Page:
6. Remind students that some manatees have learned to migrate to artificial, or man-made, thermal refuge areas. Most of these are power plants that release large volumes of very warm water into Florida waterways. This thermal pollution warms adjacent waters enough to keep manatees warm when water temperatures fall below 68°F. The problem with artificial thermal refuges is that these power plants may not be running at the times the manatees need the warm water areas. In addition, some of Florida’s power plants are quite old and will be shut down in coming years. Once manatees have learned to use these areas for thermal refuge, they have difficulty finding naturally warm waters (i.e., springs) when it gets cold. We believe that manatees learn their migration routes from their mothers, so if a power plant has been used for a long time by manatees they may not know where they can find warm water when the power plant is not available. Students will use online resources to identify several major areas with power plant thermal refuges.

7. Explain to students that they will use online resources to find real-time water temperature data for the St. Johns River and the Atlantic Ocean (St. Augustine). They will be asked to use this data in some simple calculations.

8. Explain to students that in order to estimate how many manatees live in Florida, biologists fly all over the state in small airplanes and count every manatee that they see. They do this during the winter and only conduct population counts on manatees when it has been very cold for at least three days. Ask the students why they think that is. Leading questions could be, “What will manatees do when the weather gets cold?” (Answers: head south or to the springs.) “Do you think it would be easier to count thousands of manatees if they were swimming actively all around the state, or if they were mostly in a few locations?” (Answer: A few locations)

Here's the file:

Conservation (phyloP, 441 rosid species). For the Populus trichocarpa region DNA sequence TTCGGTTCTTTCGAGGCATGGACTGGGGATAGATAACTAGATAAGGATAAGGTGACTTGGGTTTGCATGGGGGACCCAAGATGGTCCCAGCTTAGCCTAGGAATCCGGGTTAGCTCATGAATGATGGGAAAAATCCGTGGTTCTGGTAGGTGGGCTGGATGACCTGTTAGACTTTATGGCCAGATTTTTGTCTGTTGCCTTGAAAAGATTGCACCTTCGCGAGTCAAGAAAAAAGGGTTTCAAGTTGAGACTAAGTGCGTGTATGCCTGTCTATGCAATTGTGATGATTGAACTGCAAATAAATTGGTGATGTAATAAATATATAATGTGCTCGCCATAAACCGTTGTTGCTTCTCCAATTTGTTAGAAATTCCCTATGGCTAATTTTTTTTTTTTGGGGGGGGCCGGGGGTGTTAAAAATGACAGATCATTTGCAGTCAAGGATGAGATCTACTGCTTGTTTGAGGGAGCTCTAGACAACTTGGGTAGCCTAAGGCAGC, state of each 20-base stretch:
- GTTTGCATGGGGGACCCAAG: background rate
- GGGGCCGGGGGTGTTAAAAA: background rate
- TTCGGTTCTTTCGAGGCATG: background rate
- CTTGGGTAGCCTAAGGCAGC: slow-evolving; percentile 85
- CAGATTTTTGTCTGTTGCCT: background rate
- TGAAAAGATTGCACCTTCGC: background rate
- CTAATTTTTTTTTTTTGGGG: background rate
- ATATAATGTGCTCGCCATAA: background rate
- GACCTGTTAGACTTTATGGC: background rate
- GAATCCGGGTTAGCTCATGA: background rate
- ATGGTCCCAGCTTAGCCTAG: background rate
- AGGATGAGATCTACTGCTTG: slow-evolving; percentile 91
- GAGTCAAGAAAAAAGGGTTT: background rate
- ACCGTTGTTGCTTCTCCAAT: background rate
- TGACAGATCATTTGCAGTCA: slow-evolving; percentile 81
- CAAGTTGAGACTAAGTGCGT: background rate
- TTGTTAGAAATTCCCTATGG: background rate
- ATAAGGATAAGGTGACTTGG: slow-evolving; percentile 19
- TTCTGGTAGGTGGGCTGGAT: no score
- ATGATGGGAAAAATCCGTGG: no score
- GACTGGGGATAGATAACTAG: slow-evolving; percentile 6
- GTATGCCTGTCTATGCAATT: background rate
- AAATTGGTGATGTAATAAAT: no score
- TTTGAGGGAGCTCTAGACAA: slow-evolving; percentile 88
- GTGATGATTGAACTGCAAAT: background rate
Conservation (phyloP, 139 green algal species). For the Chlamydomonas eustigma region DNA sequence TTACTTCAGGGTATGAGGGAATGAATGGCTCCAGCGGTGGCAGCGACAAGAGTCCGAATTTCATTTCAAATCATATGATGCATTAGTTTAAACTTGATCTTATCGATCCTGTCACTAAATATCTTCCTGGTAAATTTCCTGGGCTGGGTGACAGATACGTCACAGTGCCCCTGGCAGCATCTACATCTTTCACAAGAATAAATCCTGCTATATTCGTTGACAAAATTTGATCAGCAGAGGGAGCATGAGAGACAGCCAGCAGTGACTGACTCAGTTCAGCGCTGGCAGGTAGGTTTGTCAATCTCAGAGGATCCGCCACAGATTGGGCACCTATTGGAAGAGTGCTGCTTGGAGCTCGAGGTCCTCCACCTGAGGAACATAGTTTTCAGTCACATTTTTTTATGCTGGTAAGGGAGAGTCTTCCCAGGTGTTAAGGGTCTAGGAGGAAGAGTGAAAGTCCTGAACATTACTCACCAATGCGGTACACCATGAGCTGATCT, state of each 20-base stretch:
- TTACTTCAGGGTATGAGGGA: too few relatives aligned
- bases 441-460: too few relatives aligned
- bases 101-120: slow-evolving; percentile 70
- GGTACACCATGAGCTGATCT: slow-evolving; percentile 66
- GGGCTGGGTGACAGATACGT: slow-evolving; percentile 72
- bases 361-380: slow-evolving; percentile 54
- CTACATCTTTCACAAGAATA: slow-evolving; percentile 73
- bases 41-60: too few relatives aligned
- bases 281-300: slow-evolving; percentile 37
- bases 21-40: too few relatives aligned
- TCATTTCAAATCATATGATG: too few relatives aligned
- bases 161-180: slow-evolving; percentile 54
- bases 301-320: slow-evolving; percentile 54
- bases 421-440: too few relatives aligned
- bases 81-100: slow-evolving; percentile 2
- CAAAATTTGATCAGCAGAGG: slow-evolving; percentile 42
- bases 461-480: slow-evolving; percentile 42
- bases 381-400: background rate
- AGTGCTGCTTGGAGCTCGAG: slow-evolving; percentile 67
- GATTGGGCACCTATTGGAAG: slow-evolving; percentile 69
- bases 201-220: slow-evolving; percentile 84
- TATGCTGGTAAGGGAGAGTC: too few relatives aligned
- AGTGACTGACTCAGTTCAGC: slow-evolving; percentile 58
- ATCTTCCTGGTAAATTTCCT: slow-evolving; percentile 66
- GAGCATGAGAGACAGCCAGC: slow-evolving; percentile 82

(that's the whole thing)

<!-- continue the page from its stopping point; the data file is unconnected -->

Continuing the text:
Figure 2. 
[Click thumbnail to enlarge.]

Lesson 9, Worksheet 1a: Reading Thermometers

NAME ____________________________ DATE _______________________

Figure 3. 

a) Temperature

_____°F _____°C

b) Temperature

_____°F _____°C

c) Temperature

_____°F _____°C

d) Temperature

_____°F _____°C

Lesson 9, Worksheet 1b: Water Temperature

NAME ____________________________ DATE _______________________

Each class will have three plastic containers to put water in. Place the tip of the thermometer (the colored part) into the water in one container. Watch the colored line move up (or down) the thermometer until it stops moving. There will be two sets of numbers, one along each side of the colored line. One of these is the temperature in Fahrenheit (°F) and the other is in Celsius (°C). Read the numbers (Fahrenheit and Celsius) closest to the top of the colored line. You may have to estimate the actual temperature if the line falls between two numbers. Write those numbers in the spaces provided below. Repeat this for each of the water samples.

The starting temperature in the container labeled “Room” is _______°F (_______°C)

The starting temperature in the container labeled “Fridge” is _______°F (_______°C)

The starting temperature in the container labeled “Sun” is _______°F (_______°C)

Place one container on a counter in the classroom. Your teacher will place one in the refrigerator. The third can be placed in a sunny window or outside in direct sun. Wait at least 30 minutes before continuing with this assignment.

A. After 30 minutes, what is the temperature in each of the three water samples?

a. Room temperature ­________ °F ________ °C

b. Refrigerator temperature ________ °F ________ °C

c. Sun-warmed sample ________ °F ________ °C

B. What is the difference in temperature between the room-temperature sample and the refrigerated sample (room minus fridge)?

________ °F ________ °C

C. What is the difference in temperature between the sun-warmed sample and the refrigerated sample (sun minus fridge)?

________ °F ________ °C

Lesson 9, Worksheet 2: Manatees Need Warm Water to Survive

NAME ____________________________ DATE _______________________